Trustee Louise Ross’s lifelong affinity with W&J
Louise Kirkpatrick Ross ’74 grew up in Vandergrift, Pa., raised primarily by her grandmother, mother and aunts.
“They were a force to be reckoned with,” she says fondly of the women in her family – their determination showing even when it came to her choosing a college. “I had applied to a handful of liberal arts colleges that my mother and aunts had allowed me to apply to. I really liked William & Mary College. They said I could apply there, but I couldn’t go there.”
Washington & Jefferson College was another story.
Her grandfather, “an Italian immigrant, didn’t have the benefit of an education but was a very learned man,” she recounts. “Male relatives went to W&J, and he wanted to send a child there.”
The timing couldn’t have been better. W&J’s board of trustees had just voted to become a co-educational college in December 1969. In January 1970, Ross’s family drove her to Washington, Pa., to visit W&J.
“I had a great visit,” she says. “It felt warm and welcoming.”
She joined the unique community of young freshmen women who would become part of the College’s first co-ed graduating class of 1974, with a double major in psychology and economics. She worked at W&J for five years in the admissions office as a recruiter and later married Pete Ross ’74, who become a dentist.
Following the 40th anniversary of W&J going co-ed, Ross helped drive the effort to bring the College’s “1970” sculpture to campus in 2014. She continues to lead the College today as a member of its Board of Trustees.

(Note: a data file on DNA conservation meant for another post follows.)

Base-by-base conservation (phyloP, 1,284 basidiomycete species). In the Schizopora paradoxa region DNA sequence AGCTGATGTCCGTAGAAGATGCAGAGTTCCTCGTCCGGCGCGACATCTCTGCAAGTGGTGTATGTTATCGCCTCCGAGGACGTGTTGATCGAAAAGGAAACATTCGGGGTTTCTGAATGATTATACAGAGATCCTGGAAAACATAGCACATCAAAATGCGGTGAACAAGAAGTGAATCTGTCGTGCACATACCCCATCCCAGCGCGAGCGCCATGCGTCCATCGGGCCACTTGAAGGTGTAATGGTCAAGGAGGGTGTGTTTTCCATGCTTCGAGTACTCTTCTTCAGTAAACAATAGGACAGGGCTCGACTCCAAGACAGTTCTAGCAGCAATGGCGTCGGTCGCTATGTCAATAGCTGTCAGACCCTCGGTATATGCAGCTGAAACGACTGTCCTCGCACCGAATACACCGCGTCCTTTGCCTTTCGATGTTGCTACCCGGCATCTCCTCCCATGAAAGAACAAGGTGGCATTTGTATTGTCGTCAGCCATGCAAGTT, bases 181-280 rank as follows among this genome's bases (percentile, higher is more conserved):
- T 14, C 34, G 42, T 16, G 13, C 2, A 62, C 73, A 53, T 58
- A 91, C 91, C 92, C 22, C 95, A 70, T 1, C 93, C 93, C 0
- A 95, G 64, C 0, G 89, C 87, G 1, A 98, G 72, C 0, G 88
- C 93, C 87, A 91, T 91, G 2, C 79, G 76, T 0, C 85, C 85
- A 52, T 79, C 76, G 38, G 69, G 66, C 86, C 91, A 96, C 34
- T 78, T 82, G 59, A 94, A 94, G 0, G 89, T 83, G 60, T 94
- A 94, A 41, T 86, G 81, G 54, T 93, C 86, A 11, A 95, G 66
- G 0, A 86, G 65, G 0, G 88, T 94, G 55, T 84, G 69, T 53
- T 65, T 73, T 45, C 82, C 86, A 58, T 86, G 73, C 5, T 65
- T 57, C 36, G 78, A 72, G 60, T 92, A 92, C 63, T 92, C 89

“I don’t think anybody expected any less of us because we were women,” Ross says of her experience as a student and beyond at W&J. “I’ve had a wonderful experience. I’ve felt welcomed; I’ve felt accepted.”
As active, lifelong alumni fixtures at W&J, Ross and her husband (who had settled in Lancaster, Pa., where they raised their family and built a successful dental practice) couldn’t wait to take their daughter, Abbey Ross ’04, to see their alma mater as she considered where she would spend her college career.
“We took her there and said, ‘Let’s just go out for a walk,’” Ross says of their visit, laughing. “And people would say, ‘Hi, Pete and Louise.’ That turned her off.”
Abbey enrolled at another institution out of state for her freshman year.
That didn’t last long, though, Ross relates. “Abbey said, ‘I made a mistake. I should have gone to W&J. Do you think they’ll take me?’ I said, ‘You’ll have to find out.’ To be honest, she loved it so much I wasn’t sure we’d get her out in four years.”
Exactly 30 years after they graduated, Abbey Ross, a French and history major, became a graduate of W&J.
She had been mentored by Theresa Cavoti, wife of Nick Cavoti, professor emeritus of psychology, who had a high-level administrative position with a clothing company. Abbey now works as a designer in the fashion industry in New York City.
Such experiences, Ross says, influenced her decision to support and help drive an alumnae effort to launch a public art competition that ultimately would lead to the installation of Chicago artist Guy Bellaver’s “1970” sculpture on campus next to the president’s house.
“I just always thought there should be something to remember the first class of women,” Ross says of the monument. “We were pioneers, I guess.”